Secret Warriors #28 Review

Secret Warriors #28 Review

Over the past few months I dreaded the day that Secret Warriors would come to an end, as it has proven to be one of the most enjoyable, densely plotted and well thought-out comics that Marvel Comics has put out in quite some time.This series has been a love-letter to Nick Fury, diligently and lovingly assembled by Jonathan Hickman, and although it’s a given we’ll see Nick Fury again, he’ll likely never again be written with this much passion and care.Despite its title, this series was always more about Nick Fury than a team, or the characters that comprise that said team, but by the end of this issue, the utilization of all these characters comes together in a fascinating way.

There are two different ways to write a series finale, one is to pack it with huge, climactic moments, that leave the readers’ heads spinning, and the other is to have the climactic events take place in the issue or two preceding, and then focus on the aftermath, and what it means for the characters involved.Hickman does the latter method here, and it definitely fits in perfectly with the style of writing he has employed on this title since the beginning.We get some answers, but not all the answers, which is a good thing as Hickman sets the table for some of these characters if someone else wants to play with them later on.He sets up a new team, or rather a force, and plays Nick Fury brilliantly off the stage. If this was vaudeville, he would have been perfectly played out, as Nick Fury’s last appearance here is note-perfect.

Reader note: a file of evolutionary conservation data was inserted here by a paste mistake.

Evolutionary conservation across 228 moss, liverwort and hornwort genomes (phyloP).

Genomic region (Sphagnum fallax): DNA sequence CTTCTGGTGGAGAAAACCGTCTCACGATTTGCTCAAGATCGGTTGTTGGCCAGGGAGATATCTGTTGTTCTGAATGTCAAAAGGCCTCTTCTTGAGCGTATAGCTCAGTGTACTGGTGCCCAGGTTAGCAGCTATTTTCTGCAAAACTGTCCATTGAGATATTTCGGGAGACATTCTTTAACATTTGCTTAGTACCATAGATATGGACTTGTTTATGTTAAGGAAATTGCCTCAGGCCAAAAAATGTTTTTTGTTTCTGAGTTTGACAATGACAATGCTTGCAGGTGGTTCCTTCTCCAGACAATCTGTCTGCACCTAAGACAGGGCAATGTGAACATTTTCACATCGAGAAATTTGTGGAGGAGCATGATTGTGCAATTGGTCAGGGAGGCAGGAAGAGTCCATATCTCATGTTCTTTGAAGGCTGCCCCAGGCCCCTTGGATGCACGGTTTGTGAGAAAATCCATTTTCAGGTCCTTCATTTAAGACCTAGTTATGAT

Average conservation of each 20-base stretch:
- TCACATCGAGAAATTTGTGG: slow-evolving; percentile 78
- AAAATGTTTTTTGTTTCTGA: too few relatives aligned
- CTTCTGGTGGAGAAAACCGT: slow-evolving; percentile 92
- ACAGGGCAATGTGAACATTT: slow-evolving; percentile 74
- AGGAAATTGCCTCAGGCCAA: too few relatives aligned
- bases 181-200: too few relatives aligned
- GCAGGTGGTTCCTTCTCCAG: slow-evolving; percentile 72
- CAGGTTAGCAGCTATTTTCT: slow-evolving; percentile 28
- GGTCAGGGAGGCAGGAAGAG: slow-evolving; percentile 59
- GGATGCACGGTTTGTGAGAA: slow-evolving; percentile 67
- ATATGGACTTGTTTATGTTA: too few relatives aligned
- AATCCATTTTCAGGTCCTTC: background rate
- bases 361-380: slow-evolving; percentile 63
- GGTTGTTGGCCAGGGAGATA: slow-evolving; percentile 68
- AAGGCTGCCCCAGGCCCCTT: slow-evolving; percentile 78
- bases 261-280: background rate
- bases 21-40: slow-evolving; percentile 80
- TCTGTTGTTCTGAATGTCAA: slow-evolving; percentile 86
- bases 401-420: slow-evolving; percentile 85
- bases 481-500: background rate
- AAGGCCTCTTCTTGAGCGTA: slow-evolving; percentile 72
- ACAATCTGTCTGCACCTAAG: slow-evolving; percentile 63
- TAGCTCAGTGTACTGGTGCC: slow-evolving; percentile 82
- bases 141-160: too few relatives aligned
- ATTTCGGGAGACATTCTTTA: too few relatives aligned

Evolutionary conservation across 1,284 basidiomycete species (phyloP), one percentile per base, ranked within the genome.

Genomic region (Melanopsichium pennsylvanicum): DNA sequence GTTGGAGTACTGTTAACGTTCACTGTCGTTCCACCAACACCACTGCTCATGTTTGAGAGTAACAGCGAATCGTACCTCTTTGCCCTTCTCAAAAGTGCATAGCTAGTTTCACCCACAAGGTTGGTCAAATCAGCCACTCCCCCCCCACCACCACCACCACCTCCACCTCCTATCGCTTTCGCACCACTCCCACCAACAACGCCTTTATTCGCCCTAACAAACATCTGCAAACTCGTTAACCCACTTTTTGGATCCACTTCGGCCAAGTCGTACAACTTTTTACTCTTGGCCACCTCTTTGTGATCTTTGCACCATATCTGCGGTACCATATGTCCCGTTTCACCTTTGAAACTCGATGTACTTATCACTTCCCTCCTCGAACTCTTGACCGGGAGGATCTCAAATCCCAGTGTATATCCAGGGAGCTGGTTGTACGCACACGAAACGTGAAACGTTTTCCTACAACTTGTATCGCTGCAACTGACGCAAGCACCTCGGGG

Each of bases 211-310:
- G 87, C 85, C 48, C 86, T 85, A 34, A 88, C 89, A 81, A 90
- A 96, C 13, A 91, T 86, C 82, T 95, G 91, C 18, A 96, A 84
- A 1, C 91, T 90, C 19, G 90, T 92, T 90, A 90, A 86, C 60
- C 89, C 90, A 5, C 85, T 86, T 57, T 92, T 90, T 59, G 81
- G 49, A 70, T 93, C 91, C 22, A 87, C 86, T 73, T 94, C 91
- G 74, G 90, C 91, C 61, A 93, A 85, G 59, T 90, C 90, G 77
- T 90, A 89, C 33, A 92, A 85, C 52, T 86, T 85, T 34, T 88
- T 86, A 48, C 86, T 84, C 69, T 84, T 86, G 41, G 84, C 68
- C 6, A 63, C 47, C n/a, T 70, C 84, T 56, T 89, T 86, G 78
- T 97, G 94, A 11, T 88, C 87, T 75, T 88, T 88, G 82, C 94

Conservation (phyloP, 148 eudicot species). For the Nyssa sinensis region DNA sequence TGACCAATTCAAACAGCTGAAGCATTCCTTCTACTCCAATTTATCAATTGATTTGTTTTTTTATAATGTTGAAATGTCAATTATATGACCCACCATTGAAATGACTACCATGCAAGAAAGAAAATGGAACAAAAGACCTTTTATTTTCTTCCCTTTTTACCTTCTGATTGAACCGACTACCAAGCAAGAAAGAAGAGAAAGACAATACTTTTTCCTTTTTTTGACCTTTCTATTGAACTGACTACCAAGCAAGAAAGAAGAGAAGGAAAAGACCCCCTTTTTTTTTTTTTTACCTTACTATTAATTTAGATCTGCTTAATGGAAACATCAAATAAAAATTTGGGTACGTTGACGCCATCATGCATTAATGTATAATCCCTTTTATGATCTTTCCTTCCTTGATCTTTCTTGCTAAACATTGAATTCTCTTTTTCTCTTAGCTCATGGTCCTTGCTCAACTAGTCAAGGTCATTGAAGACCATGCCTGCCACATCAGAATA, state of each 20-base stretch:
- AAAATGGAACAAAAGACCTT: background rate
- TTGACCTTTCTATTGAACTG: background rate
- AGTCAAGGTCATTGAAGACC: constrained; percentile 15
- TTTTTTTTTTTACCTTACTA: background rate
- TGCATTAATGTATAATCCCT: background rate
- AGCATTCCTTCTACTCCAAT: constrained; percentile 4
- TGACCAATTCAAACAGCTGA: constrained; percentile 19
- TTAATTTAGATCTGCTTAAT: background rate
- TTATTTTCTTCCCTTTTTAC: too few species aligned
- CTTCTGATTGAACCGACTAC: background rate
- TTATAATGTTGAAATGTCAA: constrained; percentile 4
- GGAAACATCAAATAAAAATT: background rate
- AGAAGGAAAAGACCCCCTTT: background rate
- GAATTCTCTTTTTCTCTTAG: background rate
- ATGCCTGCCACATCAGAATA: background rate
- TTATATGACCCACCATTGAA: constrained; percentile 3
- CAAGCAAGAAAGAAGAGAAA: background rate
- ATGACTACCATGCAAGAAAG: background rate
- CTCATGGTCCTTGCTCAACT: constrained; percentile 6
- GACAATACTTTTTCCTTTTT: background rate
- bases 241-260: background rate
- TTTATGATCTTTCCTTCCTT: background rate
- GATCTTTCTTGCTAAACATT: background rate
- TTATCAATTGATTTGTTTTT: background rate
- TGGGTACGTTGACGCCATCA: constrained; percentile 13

There’s a fantastic closing sequence here between Fury and Steve Rogers, and it acts as a fitting bookend to how the series first began, as a prologue chapter in a Dark Reign one-shot.The book started with Fury relating a story about a speech Rogers once gave, about being the one man to stand tall, to fight for what was right, and so it’s only fitting that Hickman closes the book in much the same fashion, yet poignantly flipped.

The artwork for this closing chapter is provided by Alessandro Vitti, one of Hickman’s main collaborators during this series, and I can’t imagine there being a better artist for this series (aside from Caselli, the series’ original artist, whom Vitti’s artwork perfectly matched in style and tone).There are a number of quite moments here, yet they are handled with all the care and panache that would go into depicting an explosive, action-packed sequence.

If there’s anything that hurts this issue, and this series in general, it’s the serialized format. On the one hand, the cliffhangers are best-suited for a monthly book, but on the other hand, this book is a great example of long-form storytelling, and when read in one sitting, it’s one of the most densely written, most engaging reads that Marvel’s ever published.HIGHLY RECOMMENDED!